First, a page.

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6 Best Foods You're Not Eating

From watermelon to red cabbage, find out why these foods should be part of your diet.

4. Red Cabbage

Christine Gerbstadt, MD, RD, physician and registered dietitian, votes for the cruciferous vegetable red cabbage.

"[It's] a great source of fiber; vitamins A, D, and K; folate; and lots of trace minerals with only 22 calories in one cup chopped," Gerbstadt says. "Rich in antioxidants, this veggie can boost cancer-fighting enzymes. You can eat it raw, cooked, sweet, savory, stand-alone in a dish like coleslaw, or added to almost anything from soups, to salads, casseroles, sandwiches, burgers, and more."

She suggests keeping a head of red cabbage in your crisper to inspire creative ways to add more color and nutrition to your meals.

5. Canned Tomatoes

Fire-roasted petite diced tomatoes are a staple in the pantry of Georgia State University professor emeritus Chris Rosenbloom, PhD, RD. "Everyone thinks fresh is best but cooking tomatoes helps release some of the disease-fighting lycopene so it is better absorbed," Rosenbloom says.

A study in the 2009 Journal of Clinical Oncology shows that a diet rich in tomatoes may help prevent prostate cancer and that lycopene, a strong antioxidant, may also help prevent other types of cancer. Of course, many other lifestyle and genetic factors also affect cancer risk.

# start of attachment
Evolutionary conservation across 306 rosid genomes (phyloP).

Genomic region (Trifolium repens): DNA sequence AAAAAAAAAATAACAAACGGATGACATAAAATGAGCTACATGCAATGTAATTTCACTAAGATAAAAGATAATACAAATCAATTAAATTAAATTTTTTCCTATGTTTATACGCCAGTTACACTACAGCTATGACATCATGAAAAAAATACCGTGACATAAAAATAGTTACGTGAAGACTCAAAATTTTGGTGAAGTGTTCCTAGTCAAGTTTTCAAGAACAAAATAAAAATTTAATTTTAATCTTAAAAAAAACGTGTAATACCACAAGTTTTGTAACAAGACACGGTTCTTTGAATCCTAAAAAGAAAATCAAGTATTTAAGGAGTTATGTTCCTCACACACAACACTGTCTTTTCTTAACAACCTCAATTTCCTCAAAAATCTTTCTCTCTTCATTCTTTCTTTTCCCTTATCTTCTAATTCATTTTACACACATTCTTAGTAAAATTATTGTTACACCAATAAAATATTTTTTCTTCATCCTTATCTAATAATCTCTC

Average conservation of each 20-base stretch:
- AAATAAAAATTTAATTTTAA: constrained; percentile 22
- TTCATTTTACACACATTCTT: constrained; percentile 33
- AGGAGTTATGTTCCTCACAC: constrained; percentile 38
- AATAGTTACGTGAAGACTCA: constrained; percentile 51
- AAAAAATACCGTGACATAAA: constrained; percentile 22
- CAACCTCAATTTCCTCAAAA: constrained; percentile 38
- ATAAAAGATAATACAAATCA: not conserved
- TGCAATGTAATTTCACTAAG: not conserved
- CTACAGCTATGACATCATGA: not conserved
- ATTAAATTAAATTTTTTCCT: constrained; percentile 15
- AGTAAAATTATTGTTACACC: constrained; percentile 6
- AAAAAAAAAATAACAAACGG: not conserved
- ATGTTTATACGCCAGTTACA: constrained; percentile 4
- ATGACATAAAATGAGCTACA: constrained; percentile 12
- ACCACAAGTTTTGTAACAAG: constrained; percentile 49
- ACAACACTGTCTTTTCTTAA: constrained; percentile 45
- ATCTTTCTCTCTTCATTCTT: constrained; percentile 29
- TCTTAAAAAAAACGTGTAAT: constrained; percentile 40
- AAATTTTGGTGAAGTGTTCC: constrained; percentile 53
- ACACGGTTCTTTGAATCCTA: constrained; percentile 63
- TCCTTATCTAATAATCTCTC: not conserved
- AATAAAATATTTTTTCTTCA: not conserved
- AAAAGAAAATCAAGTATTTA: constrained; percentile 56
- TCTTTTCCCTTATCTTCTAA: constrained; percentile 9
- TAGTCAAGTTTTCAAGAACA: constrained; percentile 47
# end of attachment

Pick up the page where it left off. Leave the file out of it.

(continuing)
Stock your pantry with canned tomatoes for pizza, spaghetti sauce, and home-made salsa, or toss a can into soups, stews, casseroles, greens, or pasta dishes. And if your power goes out, "canned foods are a lifesaver," Rosenbloom says.

If canned tomatoes are not your favorite, how about low-sodium vegetable juice? Sheah Rarback, MS, RD, nominates vegetable juice that has been around for a long time with only 140 mg of sodium and that is an excellent source of vitamin C and potassium.

6. Plain, Nonfat Greek Yogurt

There are many yogurts on the market, and plain, nonfat Greek yogurt is a standout.

All yogurts are excellent sources of calcium, potassium, protein, zinc, and vitamins B6 and B12. What distinguishes Greek yogurt is its thicker, creamier texture because the liquid whey is strained out. Also, it contains probiotic cultures and is lower in lactose and has twice the protein content of regular yogurts.

Judith Rodriguez, PhD, RD, says, "Skip the extra sugar calories found in most yogurts and pump up the protein by choosing Greek yogurt." She adds that it contains twice as much protein, "which is great for weight control because it keeps you feeling full longer."

Rodriguez suggests pairing the tart yogurt with the natural sweetness of fresh fruit or your favorite whole grain cereal.

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Reviewed on July 18, 2011

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